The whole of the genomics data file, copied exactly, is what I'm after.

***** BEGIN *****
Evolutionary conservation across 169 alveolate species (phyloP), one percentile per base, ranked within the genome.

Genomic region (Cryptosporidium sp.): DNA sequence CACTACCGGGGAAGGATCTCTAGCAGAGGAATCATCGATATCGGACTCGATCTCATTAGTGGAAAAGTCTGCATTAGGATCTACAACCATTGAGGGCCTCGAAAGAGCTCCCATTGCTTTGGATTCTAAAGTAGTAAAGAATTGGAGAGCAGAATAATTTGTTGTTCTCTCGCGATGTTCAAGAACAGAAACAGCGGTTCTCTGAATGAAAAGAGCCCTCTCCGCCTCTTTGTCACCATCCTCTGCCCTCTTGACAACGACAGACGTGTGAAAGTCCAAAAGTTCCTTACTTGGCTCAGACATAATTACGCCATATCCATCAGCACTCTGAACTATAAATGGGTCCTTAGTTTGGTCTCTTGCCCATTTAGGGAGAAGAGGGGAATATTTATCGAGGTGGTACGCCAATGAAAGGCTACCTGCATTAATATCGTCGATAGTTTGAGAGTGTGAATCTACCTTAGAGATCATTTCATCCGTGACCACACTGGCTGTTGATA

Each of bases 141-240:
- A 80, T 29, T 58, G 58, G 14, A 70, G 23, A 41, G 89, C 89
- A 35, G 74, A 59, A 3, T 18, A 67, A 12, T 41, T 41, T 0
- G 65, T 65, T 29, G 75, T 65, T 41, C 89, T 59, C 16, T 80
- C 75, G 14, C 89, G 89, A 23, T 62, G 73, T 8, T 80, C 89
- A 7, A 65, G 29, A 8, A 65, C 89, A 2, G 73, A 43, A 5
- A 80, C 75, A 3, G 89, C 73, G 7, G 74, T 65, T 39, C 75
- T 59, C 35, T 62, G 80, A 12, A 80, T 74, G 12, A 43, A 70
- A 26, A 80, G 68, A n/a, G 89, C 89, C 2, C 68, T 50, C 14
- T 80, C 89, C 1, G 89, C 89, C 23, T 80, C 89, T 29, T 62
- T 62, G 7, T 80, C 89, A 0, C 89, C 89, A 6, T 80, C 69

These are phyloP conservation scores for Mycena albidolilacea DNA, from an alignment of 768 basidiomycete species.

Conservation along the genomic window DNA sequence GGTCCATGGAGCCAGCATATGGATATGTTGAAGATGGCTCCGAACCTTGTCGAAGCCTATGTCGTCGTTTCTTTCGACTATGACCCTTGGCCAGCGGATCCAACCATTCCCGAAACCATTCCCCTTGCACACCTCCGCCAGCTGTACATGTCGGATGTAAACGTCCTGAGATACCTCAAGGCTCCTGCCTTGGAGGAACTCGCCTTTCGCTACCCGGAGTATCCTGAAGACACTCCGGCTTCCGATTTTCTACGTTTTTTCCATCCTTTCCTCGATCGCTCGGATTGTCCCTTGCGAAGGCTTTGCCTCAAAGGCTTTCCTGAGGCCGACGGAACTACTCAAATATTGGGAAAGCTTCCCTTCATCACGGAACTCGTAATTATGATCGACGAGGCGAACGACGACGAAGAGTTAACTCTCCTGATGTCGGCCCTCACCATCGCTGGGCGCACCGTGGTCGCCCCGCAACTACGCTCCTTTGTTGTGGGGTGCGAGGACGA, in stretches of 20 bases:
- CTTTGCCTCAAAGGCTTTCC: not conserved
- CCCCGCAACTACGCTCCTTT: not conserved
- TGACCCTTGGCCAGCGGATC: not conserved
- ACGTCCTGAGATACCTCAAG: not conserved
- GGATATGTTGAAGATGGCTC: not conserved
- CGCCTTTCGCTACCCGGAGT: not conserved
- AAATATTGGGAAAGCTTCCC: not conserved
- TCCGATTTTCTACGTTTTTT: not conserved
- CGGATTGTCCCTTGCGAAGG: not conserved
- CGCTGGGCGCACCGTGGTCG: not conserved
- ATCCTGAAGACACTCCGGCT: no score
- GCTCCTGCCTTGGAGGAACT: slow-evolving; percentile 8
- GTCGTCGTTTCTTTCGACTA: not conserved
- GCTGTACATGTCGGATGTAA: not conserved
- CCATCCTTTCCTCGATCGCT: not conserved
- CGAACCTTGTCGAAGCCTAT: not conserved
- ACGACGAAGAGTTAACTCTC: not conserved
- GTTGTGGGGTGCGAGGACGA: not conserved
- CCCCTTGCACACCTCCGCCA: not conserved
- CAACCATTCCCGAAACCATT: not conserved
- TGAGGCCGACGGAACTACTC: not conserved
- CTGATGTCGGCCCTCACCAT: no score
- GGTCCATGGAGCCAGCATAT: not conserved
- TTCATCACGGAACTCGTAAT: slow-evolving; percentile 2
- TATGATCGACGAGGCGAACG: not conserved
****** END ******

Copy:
Evolutionary conservation across 169 alveolate species (phyloP), one percentile per base, ranked within the genome.

Genomic region (Cryptosporidium sp.): DNA sequence CACTACCGGGGAAGGATCTCTAGCAGAGGAATCATCGATATCGGACTCGATCTCATTAGTGGAAAAGTCTGCATTAGGATCTACAACCATTGAGGGCCTCGAAAGAGCTCCCATTGCTTTGGATTCTAAAGTAGTAAAGAATTGGAGAGCAGAATAATTTGTTGTTCTCTCGCGATGTTCAAGAACAGAAACAGCGGTTCTCTGAATGAAAAGAGCCCTCTCCGCCTCTTTGTCACCATCCTCTGCCCTCTTGACAACGACAGACGTGTGAAAGTCCAAAAGTTCCTTACTTGGCTCAGACATAATTACGCCATATCCATCAGCACTCTGAACTATAAATGGGTCCTTAGTTTGGTCTCTTGCCCATTTAGGGAGAAGAGGGGAATATTTATCGAGGTGGTACGCCAATGAAAGGCTACCTGCATTAATATCGTCGATAGTTTGAGAGTGTGAATCTACCTTAGAGATCATTTCATCCGTGACCACACTGGCTGTTGATA

Each of bases 141-240:
- A 80, T 29, T 58, G 58, G 14, A 70, G 23, A 41, G 89, C 89
- A 35, G 74, A 59, A 3, T 18, A 67, A 12, T 41, T 41, T 0
- G 65, T 65, T 29, G 75, T 65, T 41, C 89, T 59, C 16, T 80
- C 75, G 14, C 89, G 89, A 23, T 62, G 73, T 8, T 80, C 89
- A 7, A 65, G 29, A 8, A 65, C 89, A 2, G 73, A 43, A 5
- A 80, C 75, A 3, G 89, C 73, G 7, G 74, T 65, T 39, C 75
- T 59, C 35, T 62, G 80, A 12, A 80, T 74, G 12, A 43, A 70
- A 26, A 80, G 68, A n/a, G 89, C 89, C 2, C 68, T 50, C 14
- T 80, C 89, C 1, G 89, C 89, C 23, T 80, C 89, T 29, T 62
- T 62, G 7, T 80, C 89, A 0, C 89, C 89, A 6, T 80, C 69

These are phyloP conservation scores for Mycena albidolilacea DNA, from an alignment of 768 basidiomycete species.

Conservation along the genomic window DNA sequence GGTCCATGGAGCCAGCATATGGATATGTTGAAGATGGCTCCGAACCTTGTCGAAGCCTATGTCGTCGTTTCTTTCGACTATGACCCTTGGCCAGCGGATCCAACCATTCCCGAAACCATTCCCCTTGCACACCTCCGCCAGCTGTACATGTCGGATGTAAACGTCCTGAGATACCTCAAGGCTCCTGCCTTGGAGGAACTCGCCTTTCGCTACCCGGAGTATCCTGAAGACACTCCGGCTTCCGATTTTCTACGTTTTTTCCATCCTTTCCTCGATCGCTCGGATTGTCCCTTGCGAAGGCTTTGCCTCAAAGGCTTTCCTGAGGCCGACGGAACTACTCAAATATTGGGAAAGCTTCCCTTCATCACGGAACTCGTAATTATGATCGACGAGGCGAACGACGACGAAGAGTTAACTCTCCTGATGTCGGCCCTCACCATCGCTGGGCGCACCGTGGTCGCCCCGCAACTACGCTCCTTTGTTGTGGGGTGCGAGGACGA, in stretches of 20 bases:
- CTTTGCCTCAAAGGCTTTCC: not conserved
- CCCCGCAACTACGCTCCTTT: not conserved
- TGACCCTTGGCCAGCGGATC: not conserved
- ACGTCCTGAGATACCTCAAG: not conserved
- GGATATGTTGAAGATGGCTC: not conserved
- CGCCTTTCGCTACCCGGAGT: not conserved
- AAATATTGGGAAAGCTTCCC: not conserved
- TCCGATTTTCTACGTTTTTT: not conserved
- CGGATTGTCCCTTGCGAAGG: not conserved
- CGCTGGGCGCACCGTGGTCG: not conserved
- ATCCTGAAGACACTCCGGCT: no score
- GCTCCTGCCTTGGAGGAACT: slow-evolving; percentile 8
- GTCGTCGTTTCTTTCGACTA: not conserved
- GCTGTACATGTCGGATGTAA: not conserved
- CCATCCTTTCCTCGATCGCT: not conserved
- CGAACCTTGTCGAAGCCTAT: not conserved
- ACGACGAAGAGTTAACTCTC: not conserved
- GTTGTGGGGTGCGAGGACGA: not conserved
- CCCCTTGCACACCTCCGCCA: not conserved
- CAACCATTCCCGAAACCATT: not conserved
- TGAGGCCGACGGAACTACTC: not conserved
- CTGATGTCGGCCCTCACCAT: no score
- GGTCCATGGAGCCAGCATAT: not conserved
- TTCATCACGGAACTCGTAAT: slow-evolving; percentile 2
- TATGATCGACGAGGCGAACG: not conserved